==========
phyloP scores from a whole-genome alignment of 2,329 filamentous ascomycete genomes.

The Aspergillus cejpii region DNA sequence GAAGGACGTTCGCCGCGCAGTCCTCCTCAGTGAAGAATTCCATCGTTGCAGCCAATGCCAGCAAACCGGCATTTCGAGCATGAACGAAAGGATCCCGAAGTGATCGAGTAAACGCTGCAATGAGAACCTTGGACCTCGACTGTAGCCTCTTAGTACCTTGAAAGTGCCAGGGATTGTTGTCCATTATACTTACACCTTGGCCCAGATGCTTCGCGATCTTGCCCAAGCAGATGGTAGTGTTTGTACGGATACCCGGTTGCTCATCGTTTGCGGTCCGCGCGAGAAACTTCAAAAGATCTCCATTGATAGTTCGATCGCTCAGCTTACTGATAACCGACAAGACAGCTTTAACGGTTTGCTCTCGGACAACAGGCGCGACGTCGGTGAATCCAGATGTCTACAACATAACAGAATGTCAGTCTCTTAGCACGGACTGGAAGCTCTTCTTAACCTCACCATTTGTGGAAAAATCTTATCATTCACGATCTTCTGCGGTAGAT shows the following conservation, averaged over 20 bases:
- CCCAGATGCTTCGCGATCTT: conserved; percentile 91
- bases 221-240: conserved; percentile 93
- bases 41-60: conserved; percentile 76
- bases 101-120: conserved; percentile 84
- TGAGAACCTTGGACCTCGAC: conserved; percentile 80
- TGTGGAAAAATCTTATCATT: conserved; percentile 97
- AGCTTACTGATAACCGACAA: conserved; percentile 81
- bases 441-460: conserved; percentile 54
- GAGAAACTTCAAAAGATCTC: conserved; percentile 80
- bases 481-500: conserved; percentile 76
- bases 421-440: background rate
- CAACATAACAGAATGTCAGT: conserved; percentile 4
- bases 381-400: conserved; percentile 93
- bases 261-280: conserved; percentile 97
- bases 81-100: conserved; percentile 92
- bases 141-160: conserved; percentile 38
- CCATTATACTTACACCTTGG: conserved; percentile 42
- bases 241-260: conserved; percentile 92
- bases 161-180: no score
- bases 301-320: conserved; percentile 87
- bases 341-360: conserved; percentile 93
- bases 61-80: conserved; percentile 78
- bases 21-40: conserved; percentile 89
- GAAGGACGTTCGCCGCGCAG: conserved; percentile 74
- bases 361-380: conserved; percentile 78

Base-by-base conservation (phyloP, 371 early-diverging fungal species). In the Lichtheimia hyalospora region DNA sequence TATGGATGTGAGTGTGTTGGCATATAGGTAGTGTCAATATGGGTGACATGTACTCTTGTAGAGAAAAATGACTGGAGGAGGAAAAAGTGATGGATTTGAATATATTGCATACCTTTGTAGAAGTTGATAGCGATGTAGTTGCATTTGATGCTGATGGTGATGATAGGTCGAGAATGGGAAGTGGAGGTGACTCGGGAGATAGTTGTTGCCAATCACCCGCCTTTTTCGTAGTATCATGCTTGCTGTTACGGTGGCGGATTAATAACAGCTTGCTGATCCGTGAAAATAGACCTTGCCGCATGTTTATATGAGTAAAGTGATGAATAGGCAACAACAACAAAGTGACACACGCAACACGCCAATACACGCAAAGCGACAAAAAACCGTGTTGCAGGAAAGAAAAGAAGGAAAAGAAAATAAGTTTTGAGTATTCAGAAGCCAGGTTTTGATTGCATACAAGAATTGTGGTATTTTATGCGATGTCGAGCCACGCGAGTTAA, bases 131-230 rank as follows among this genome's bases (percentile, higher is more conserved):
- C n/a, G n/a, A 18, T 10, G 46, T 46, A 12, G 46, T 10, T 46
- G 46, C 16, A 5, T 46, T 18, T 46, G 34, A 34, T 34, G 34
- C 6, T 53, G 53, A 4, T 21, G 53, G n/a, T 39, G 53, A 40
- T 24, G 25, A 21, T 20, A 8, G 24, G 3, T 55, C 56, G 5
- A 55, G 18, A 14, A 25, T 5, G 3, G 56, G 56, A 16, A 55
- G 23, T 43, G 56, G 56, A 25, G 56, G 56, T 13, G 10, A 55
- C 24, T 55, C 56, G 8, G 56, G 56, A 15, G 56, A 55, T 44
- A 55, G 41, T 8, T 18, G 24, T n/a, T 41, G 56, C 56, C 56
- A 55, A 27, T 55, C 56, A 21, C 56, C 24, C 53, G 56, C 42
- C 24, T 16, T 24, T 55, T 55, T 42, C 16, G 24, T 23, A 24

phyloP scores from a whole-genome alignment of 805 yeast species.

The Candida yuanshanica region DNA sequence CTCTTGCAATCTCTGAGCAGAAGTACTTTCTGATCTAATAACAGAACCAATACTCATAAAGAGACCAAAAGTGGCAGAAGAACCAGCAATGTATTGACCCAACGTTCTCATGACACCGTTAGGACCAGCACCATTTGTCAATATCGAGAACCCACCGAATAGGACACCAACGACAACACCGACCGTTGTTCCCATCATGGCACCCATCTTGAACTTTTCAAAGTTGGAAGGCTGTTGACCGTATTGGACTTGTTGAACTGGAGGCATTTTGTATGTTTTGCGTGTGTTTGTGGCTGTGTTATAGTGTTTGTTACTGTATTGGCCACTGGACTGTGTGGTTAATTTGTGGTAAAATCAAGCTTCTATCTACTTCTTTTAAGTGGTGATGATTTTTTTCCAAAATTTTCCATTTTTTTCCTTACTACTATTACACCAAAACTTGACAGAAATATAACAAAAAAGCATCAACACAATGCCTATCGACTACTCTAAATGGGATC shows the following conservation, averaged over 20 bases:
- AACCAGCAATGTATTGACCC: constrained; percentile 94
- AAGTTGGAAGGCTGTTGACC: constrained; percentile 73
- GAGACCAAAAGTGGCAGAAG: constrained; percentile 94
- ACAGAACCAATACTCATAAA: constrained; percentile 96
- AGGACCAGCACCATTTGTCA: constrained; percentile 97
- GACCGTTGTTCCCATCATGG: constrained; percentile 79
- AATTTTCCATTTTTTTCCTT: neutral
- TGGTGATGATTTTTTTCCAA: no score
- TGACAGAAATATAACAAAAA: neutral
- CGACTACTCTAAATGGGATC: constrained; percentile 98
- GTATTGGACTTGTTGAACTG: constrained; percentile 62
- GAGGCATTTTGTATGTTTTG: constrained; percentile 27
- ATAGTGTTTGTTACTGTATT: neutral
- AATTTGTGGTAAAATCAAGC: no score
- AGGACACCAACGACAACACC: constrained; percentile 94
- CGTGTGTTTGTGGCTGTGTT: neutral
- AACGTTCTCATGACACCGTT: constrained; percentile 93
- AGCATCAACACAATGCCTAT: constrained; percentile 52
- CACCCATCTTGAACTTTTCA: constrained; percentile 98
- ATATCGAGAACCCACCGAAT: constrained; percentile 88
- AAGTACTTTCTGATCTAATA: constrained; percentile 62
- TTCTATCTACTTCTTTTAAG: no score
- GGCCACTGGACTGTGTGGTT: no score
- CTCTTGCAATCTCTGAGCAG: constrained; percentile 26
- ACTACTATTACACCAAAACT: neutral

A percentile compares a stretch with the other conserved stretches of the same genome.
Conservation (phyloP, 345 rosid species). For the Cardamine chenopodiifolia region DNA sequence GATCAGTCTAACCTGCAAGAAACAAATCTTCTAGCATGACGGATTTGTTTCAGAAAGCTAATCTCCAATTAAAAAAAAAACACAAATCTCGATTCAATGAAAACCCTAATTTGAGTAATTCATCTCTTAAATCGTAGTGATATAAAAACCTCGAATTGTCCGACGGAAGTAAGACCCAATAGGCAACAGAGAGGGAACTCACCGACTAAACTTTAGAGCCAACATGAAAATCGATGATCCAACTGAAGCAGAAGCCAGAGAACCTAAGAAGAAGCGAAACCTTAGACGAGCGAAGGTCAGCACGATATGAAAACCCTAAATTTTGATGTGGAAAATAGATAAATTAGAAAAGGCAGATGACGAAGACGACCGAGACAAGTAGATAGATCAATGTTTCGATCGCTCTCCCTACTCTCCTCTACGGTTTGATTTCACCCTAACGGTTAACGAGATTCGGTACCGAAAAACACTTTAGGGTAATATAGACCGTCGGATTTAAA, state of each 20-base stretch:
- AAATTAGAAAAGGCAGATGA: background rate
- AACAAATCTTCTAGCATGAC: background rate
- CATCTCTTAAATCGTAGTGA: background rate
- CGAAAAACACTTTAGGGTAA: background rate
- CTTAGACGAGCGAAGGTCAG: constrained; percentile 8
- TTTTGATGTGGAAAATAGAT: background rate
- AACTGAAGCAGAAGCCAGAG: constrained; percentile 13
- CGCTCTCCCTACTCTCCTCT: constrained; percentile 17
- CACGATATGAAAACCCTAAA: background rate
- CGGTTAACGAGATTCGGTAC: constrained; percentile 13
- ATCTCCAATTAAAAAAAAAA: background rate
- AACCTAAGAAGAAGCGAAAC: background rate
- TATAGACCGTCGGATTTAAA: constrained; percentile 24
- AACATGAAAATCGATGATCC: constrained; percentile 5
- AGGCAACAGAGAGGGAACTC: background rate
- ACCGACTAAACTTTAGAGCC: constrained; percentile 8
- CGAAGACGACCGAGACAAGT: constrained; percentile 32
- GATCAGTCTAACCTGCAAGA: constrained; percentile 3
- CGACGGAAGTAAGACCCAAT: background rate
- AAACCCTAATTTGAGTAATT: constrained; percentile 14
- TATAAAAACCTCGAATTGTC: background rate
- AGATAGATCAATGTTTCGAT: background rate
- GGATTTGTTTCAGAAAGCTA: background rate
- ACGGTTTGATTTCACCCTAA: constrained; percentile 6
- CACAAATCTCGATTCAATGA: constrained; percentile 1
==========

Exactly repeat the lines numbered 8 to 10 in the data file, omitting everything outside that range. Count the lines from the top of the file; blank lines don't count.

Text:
- TGTGGAAAAATCTTATCATT: conserved; percentile 97
- AGCTTACTGATAACCGACAA: conserved; percentile 81
- bases 441-460: conserved; percentile 54